One judge on the 11th Circuit panel, Emilio M. Garza, wrote separately to state he did not think Dr. Rosenthal’s “methodology” should play a role in this case. Judge Garza said neither Dr. Rosenthal nor the laboratory employed any clearly defined methodology, but instead “they simply drew upon their knowledge” in assessing the plaintiff’s Pap smears. As far as Judge Garza was concerned, that means Dr. Rosenthal’s testimony is admissible so long as she is competent, which the laboratory never disputed.

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On July 16, a fractured Georgia Court of Appeals held a plaintiff could seek damages for emotional distress arising from a truck accident. Although Georgia law generally does not allow damages for “negligent infliction of emotional distress,” there is an exception for a “pecuniary loss” arising from physical injury. In this case, the appeals court judges disagreed over whether this pecuniary loss rule covered the circumstances alleged by the plaintiff.

Oliver v. McDade

The plaintiff and several others were returning home from a dirt race in a truck owned by the plaintiff and driven by one of his friends. The truck was towing the plaintiff’s race car. Somewhere on I-16 in Dublin, they stopped to check the trailer hitch. At that moment, a tractor trailer swerved onto the shoulder and hit the plaintiff’s truck and trailer. The plaintiff’s friend was crushed and killed immediately. The plaintiff suffered a number of physical injuries. He was subsequently diagnosed with a number of emotional injuries, including depression, insomnia, anxiety and suicidal thoughts.

The plaintiff sued the driver, owner and insurer of the tractor trailer. The defendants asked the trial judge for summary judgment of the plaintiff’s claim for damages arising from emotional distress. The defense maintained the plaintiff’s emotional injuries arose, at least in part, from witnessing his friend’s death, which is not recoverable under Georgia law. The judge denied the defendants’ motion but allowed them to immediately appeal his decision to the Court of Appeals.

A full nine-judge court heard the case. Eight judges voted to affirm the trial judge’s decision, meaning the plaintiff’s emotional distress case can proceed. The majority produced three separate opinions, however. Presiding Judge Sara L. Doyle delivered the principal judgment, which was only joined in full by Judge William M. Ray, II. Judge Doyle said it was clear from the evidence presented so far that all of the plaintiff’s alleged emotional injuries arose from the physical injuries suffered in the accident. But, Judge Doyle added, even if some of the plaintiff’s emotional injuries arose from witnessing his friend’s death, he might still recover from the defendants under the pecuniary loss rule so long as the plaintiff also suffered some physical injury.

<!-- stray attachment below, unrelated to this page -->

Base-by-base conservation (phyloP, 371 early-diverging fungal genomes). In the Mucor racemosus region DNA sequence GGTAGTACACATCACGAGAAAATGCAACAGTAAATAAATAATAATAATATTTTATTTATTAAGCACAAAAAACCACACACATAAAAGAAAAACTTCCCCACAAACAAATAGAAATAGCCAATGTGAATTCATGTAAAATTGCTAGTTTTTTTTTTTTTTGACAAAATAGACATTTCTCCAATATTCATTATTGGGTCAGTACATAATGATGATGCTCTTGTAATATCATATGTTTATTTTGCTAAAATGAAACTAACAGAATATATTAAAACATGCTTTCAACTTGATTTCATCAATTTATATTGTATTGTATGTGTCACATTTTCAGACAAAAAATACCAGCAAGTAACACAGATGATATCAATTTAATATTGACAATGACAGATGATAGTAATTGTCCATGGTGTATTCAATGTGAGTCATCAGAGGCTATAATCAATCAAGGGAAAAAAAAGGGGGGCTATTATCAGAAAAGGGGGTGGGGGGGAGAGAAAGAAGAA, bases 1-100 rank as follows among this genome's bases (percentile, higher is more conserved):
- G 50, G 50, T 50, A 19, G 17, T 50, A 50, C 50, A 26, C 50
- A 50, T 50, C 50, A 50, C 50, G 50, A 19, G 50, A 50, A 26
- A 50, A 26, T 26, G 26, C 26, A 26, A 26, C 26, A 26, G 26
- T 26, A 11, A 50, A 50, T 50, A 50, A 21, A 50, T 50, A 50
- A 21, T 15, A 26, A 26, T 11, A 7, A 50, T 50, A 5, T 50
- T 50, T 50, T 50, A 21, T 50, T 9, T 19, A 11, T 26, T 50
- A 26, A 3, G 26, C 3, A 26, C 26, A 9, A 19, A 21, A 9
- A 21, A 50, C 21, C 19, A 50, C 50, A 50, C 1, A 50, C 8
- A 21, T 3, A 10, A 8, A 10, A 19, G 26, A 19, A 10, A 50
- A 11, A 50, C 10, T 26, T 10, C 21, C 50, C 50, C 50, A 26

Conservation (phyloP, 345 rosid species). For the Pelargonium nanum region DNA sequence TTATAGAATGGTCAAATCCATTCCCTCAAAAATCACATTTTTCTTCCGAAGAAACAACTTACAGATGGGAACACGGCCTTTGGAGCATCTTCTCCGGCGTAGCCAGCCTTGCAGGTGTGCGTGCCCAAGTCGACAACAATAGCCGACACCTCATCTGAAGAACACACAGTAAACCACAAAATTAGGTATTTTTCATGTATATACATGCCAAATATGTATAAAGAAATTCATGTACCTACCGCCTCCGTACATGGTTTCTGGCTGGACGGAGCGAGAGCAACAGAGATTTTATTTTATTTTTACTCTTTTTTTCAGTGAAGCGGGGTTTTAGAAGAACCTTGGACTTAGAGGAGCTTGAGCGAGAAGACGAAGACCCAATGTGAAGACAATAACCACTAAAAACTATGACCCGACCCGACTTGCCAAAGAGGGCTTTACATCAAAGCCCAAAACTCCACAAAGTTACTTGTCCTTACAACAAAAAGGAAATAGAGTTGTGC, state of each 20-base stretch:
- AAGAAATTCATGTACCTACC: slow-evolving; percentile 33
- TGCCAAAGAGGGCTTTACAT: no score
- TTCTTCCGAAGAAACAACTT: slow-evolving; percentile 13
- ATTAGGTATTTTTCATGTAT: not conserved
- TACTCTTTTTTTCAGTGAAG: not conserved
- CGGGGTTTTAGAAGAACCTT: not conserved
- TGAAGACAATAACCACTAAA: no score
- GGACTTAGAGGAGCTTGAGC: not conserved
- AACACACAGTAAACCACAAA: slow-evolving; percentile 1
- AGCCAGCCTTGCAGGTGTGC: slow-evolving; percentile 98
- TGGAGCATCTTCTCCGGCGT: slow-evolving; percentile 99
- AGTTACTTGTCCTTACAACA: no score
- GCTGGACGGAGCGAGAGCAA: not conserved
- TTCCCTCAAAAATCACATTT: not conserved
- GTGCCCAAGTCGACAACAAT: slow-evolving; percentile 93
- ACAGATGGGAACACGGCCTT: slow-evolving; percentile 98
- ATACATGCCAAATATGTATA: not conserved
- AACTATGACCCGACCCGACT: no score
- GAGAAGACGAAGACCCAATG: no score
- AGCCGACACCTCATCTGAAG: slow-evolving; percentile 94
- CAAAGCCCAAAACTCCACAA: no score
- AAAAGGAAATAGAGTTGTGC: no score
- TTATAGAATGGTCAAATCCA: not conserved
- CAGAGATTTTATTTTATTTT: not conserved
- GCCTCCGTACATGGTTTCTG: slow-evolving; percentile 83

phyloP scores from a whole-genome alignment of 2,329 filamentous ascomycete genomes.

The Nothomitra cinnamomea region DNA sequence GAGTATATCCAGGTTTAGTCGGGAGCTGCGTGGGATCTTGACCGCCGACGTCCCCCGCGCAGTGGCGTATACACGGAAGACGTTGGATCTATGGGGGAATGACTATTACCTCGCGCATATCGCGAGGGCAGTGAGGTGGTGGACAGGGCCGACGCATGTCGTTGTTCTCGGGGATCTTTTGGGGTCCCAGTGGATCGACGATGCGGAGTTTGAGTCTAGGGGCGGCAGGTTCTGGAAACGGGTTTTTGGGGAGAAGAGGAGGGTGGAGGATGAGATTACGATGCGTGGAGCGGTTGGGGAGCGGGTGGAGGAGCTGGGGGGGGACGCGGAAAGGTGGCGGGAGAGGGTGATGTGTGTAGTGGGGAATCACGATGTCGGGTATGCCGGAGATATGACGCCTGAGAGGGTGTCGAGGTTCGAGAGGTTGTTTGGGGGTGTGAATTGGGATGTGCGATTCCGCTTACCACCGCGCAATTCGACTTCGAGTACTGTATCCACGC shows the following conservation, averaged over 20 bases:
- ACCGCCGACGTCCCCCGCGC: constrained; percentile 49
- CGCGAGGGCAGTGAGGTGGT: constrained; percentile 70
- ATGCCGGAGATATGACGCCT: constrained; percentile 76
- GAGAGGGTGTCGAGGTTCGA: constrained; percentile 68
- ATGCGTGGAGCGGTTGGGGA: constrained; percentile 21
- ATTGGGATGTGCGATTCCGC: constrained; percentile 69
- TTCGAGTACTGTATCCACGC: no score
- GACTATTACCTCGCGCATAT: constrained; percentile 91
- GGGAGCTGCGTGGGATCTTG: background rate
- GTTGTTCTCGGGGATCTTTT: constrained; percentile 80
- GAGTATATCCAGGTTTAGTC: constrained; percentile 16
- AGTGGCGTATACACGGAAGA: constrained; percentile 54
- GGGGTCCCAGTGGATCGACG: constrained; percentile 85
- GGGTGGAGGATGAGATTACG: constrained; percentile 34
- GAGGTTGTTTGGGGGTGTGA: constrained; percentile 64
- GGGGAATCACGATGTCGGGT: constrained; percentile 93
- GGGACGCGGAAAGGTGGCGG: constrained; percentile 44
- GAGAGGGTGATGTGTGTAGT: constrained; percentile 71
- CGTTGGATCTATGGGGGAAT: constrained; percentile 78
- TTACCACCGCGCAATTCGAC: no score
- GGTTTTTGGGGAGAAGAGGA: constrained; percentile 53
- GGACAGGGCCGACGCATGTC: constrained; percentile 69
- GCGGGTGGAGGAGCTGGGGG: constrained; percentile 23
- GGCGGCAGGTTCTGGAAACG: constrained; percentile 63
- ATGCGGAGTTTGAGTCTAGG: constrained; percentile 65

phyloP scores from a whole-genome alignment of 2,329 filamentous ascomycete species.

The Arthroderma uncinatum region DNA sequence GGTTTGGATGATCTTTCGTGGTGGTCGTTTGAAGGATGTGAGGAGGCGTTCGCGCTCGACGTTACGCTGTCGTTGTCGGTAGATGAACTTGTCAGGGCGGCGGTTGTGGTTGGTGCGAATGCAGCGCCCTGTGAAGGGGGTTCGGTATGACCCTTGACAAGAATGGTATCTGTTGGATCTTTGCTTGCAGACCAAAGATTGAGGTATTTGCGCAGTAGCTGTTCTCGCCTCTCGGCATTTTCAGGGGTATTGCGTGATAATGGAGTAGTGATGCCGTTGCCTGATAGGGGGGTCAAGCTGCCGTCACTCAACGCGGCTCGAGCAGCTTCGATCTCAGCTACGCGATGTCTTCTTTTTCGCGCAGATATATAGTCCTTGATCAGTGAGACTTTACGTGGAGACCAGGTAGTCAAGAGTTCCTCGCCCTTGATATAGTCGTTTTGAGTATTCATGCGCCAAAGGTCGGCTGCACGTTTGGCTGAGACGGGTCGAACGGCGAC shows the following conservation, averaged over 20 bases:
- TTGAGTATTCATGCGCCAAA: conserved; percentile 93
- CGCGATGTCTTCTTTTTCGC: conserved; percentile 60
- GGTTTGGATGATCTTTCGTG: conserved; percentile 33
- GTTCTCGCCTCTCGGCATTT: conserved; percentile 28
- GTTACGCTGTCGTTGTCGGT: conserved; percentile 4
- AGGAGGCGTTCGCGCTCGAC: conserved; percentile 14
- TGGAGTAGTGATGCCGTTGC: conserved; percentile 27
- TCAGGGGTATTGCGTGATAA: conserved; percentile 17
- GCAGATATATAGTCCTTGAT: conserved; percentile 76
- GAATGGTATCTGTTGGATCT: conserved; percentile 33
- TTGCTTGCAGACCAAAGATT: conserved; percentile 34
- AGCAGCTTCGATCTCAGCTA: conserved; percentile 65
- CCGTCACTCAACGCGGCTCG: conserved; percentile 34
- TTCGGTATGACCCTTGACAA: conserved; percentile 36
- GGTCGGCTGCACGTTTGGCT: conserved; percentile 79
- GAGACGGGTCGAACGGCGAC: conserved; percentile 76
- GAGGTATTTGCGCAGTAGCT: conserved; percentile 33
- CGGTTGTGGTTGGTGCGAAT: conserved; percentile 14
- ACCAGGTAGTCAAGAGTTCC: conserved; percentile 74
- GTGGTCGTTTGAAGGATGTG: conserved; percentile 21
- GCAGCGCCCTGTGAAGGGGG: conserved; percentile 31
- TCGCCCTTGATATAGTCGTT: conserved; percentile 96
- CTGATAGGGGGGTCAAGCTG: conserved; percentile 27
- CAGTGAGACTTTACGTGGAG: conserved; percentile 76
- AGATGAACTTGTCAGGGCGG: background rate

Judge Christopher J. McFadden wrote the second opinion. He agreed with Judge Doyle’s conclusions but disagreed with some of her footnotes. He added that under the pecuniary loss rule, the plaintiff could recover for the “serious emotional distress of witnessing his close friend’s suffering and death without regard to whether the emotional trauma arises out of a physical injury.”

Judge Michael P. Boggs wrote the third opinion. He agreed with Judge Doyle that nothing in the evidence presented so far suggests the plaintiff’s emotional trauma arose from anything other than his physical injuries. Judge Boggs disagreed with Judge McFadden’s view that this was a case where the pecuniary loss rule applied.

Presiding Judge Gary Blaylock Andrews wrote the only outright dissenting opinion. He accused Judge Doyle and Judge McFadden of creating an “unprecedented and unauthorized expansion of the pecuniary loss rule.” He said the plaintiff should not be allowed to pursue any damages under the pecuniary loss rule.

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The Supreme Court of Georgia issued an important decision on July 11 that will make it easier for accident victims to pursue uninsured motorist claims against their insurance carriers. The Supreme Court, reversing a 2013 decision by the Georgia Court of Appeals, said a plaintiff could allocate part of a settlement with the defendant’s insurance carrier to punitive damages while retaining the right to pursue an uninsured motorist claim for compensatory damages. Georgia law does not permit recovery of punitive damages under an uninsured motorist policy.

Carter v. Progressive Mountain Insurance